Houston We Have a Problem… 025 10/03/07


Pictures In The Frame

I received a Christmas gift of a 'DigiFrame' digital picture player. I can make it work perfectly well by inserting a memory card from my camera, but what I'd really like to do is make a compilation of my favourite pictures from over the years, stored in Picasa, and play that. But how do I upload the selected pictures onto my SD card - I'm only accustomed to capturing images on it direct from my camera?

David Brownridge, by email


You need a memory card reader, which will enable your PC to copy files to and from the card. There are several types, the budget option is a little device that looks like a USB Pen drive. All you do is pop in your memory card and plug it into your computer’s USB socket. Windows XP will recognise it straight away and you will find it listed in My Computer or Windows Explorer as a ‘Removable Disk’. With older version of Windows (98, SE, ME) you will need to install a driver, these is normally included on a CD-ROM, or it can be downloaded form the manufacturers website.


Once the drive and card show up you can drag and drop or copy and paste files your picture files on to it. These types of card readers are usually very cheap, a fiver or less (I have even seen them selling in my local ‘pound’ shop). The alternative is a multi-format card reader, which can read half a dozen or more types of memory card. These also plug into your PC’s USB socket and work in exactly the same way as single format reader. Prices start at around £15 from on-line sellers, or around £20 for card readers that fit into a spare drive ‘bay’ on your PC. This type connects directly to a socket or ‘header’ on the motherboard, though only PCs made within the last three or four years are likely to have this facility.



Turning Up the Volume on the Classics

I own two MP3 players on which I only store classical music recorded from CDs. Classical music CDs tend to be quieter than pop music CDs and they are rarely loud enough for my player. Is there anything I can do to increase the volume of the recordings?

Eric Shanes, by email


There is but first check your player’s instructions or menus to see if has an ‘Equaliser’ with a Classical setting. Changing to better quality earphones (or headphones) can also help. ‘In-ear’ types with soft silicone rubber ‘plugs’, made by companies such as Philips and Sony work well with this type of material, and they are better at cutting out background noise. To increase the volume of your recordings you will probably need to change to a new ‘burning and ripping’ application, like Roxio’s Media Creator 9, which has a manual level control on the LP and Tape Assistant menu. Windows Media Player, which you have probably been using, only has the facility equalise the volume levels on the tracks of a CD.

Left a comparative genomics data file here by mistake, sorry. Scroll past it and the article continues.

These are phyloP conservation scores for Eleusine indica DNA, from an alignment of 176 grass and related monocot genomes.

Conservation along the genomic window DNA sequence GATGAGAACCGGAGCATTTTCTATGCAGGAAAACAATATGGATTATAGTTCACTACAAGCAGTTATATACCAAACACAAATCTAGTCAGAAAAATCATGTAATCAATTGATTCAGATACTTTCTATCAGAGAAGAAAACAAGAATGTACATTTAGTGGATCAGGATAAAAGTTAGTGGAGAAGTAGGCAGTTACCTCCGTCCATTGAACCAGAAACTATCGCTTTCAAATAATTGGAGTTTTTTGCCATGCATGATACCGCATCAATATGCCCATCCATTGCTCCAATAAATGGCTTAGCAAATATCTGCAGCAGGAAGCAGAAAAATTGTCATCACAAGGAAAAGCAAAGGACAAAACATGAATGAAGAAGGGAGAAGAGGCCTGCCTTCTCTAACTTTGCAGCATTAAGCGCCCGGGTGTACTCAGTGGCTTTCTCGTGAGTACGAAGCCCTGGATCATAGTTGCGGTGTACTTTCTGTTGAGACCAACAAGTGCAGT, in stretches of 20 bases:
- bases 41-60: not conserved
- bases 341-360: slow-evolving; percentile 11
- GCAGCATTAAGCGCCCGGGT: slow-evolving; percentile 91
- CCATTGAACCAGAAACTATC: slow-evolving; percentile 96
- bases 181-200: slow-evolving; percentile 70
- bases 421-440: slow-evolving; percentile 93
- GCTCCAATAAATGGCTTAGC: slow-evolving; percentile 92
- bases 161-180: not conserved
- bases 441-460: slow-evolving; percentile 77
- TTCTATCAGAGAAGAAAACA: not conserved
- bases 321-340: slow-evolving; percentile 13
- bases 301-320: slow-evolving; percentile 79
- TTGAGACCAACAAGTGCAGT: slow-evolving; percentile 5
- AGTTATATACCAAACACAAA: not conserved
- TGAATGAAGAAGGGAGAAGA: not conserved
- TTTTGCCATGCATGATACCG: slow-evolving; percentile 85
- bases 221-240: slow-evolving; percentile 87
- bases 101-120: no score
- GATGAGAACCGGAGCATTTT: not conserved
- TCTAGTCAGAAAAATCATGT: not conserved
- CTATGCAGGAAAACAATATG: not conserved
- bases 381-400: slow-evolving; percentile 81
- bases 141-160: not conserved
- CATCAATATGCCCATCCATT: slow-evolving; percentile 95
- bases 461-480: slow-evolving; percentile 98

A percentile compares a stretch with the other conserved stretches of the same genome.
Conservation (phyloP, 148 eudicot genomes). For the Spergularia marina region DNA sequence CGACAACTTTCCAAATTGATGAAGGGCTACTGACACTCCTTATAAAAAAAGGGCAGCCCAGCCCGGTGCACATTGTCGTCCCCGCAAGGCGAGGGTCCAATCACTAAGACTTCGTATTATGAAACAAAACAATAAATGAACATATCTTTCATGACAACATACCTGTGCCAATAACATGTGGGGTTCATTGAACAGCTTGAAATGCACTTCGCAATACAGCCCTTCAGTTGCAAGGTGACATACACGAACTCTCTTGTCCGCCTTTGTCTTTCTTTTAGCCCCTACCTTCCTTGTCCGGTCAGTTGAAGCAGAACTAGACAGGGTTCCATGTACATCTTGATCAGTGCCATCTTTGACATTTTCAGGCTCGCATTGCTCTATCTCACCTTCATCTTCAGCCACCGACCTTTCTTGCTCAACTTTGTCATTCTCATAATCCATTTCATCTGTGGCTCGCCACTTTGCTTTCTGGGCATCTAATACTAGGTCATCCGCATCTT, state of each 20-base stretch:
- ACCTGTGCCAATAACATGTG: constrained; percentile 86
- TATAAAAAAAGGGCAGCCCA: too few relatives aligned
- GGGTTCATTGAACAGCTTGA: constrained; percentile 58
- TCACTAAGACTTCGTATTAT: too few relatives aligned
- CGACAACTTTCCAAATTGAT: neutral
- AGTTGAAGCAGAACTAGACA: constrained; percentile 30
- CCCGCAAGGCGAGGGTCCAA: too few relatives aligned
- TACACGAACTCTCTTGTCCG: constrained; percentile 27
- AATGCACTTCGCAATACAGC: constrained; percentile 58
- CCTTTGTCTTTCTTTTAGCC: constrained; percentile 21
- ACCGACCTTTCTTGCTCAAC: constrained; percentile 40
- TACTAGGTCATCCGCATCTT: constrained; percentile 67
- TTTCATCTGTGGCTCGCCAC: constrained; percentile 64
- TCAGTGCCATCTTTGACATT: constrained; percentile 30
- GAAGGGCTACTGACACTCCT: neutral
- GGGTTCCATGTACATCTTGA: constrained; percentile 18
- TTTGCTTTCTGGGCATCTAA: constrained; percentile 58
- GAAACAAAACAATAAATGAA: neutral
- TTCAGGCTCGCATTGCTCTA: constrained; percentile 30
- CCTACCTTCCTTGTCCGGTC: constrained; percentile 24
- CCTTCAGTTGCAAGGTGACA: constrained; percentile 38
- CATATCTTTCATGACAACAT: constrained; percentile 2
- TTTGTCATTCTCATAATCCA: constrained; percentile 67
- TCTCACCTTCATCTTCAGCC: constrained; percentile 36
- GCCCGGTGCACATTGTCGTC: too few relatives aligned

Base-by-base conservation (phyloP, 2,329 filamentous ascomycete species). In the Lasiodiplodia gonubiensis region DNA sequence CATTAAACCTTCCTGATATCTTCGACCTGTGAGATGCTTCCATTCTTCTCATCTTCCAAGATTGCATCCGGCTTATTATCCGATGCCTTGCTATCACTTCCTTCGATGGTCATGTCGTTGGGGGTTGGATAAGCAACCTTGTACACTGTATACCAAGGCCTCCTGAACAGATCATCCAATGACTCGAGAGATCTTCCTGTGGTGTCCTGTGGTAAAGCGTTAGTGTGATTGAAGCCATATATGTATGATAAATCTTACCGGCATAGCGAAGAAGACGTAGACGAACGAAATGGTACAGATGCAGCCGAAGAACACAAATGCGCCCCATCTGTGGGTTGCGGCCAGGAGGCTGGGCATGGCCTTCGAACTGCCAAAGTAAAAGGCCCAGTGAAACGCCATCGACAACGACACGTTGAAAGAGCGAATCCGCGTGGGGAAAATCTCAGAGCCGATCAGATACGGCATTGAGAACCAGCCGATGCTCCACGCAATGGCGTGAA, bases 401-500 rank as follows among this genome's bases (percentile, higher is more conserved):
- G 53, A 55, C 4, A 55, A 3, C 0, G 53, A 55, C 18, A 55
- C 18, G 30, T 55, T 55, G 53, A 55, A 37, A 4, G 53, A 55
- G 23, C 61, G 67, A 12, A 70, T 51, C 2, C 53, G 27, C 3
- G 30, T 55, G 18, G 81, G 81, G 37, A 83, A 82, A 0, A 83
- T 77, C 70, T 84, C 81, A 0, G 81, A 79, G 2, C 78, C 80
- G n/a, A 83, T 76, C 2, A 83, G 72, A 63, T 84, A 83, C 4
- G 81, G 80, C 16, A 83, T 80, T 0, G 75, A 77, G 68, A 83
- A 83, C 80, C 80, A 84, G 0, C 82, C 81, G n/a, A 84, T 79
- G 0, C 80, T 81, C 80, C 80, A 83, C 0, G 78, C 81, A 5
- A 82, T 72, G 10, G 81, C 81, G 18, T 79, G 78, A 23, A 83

Copying iTunes Library to Another PC

I currently have all my music stored in iTunes in my father's laptop. I would now like to transfer the music library to my own PC but I don't have a clue how to do it. My teccie friends all have their own opinions on how to do this, but none of them are prepared to actually help me, for fear of losing some or all of my 1700+ tracks, or damaging the laptop or PC! I'm by no means a PC whiz but if there were an easy, step-by-step guide on how to do this, I am sure I'd be able to follow it!
Ali Robbins, by email


It’s fairly straightforward, though you will need iTunes 7 or later. If you are using an older version you will need to update. If the laptop has a CD or DVD writer you can copy the library to discs, or you can use an iPod as a mobile storage device. There’s s simple to follow guide on the Apple website at: http://tinyurl.com/cgvuw




Moving Outlook Calendar to a New PC

I have managed to transfer files from my old Windows 98 laptop to my new Windows XP computer using CDs but I haven’t been able to find out how to move the contents of my Outlook calendar. Any suggestions?

Derek Fowle, Pershore

Just follow these steps. Open Outlook and go to File > Import and Export > Export to a file. Select Comma Separated Values (Windows) and select the calendar you want to export. Save it to a location on your hard drive and click Finished, you can then copy the file to a CD. On your new PC open Outlook, go to File > Import and Export > Import from another program or file, navigate to your exported calendar file on the CD, select it, click OK and follow the prompts.





© R. Maybury 2007 1202


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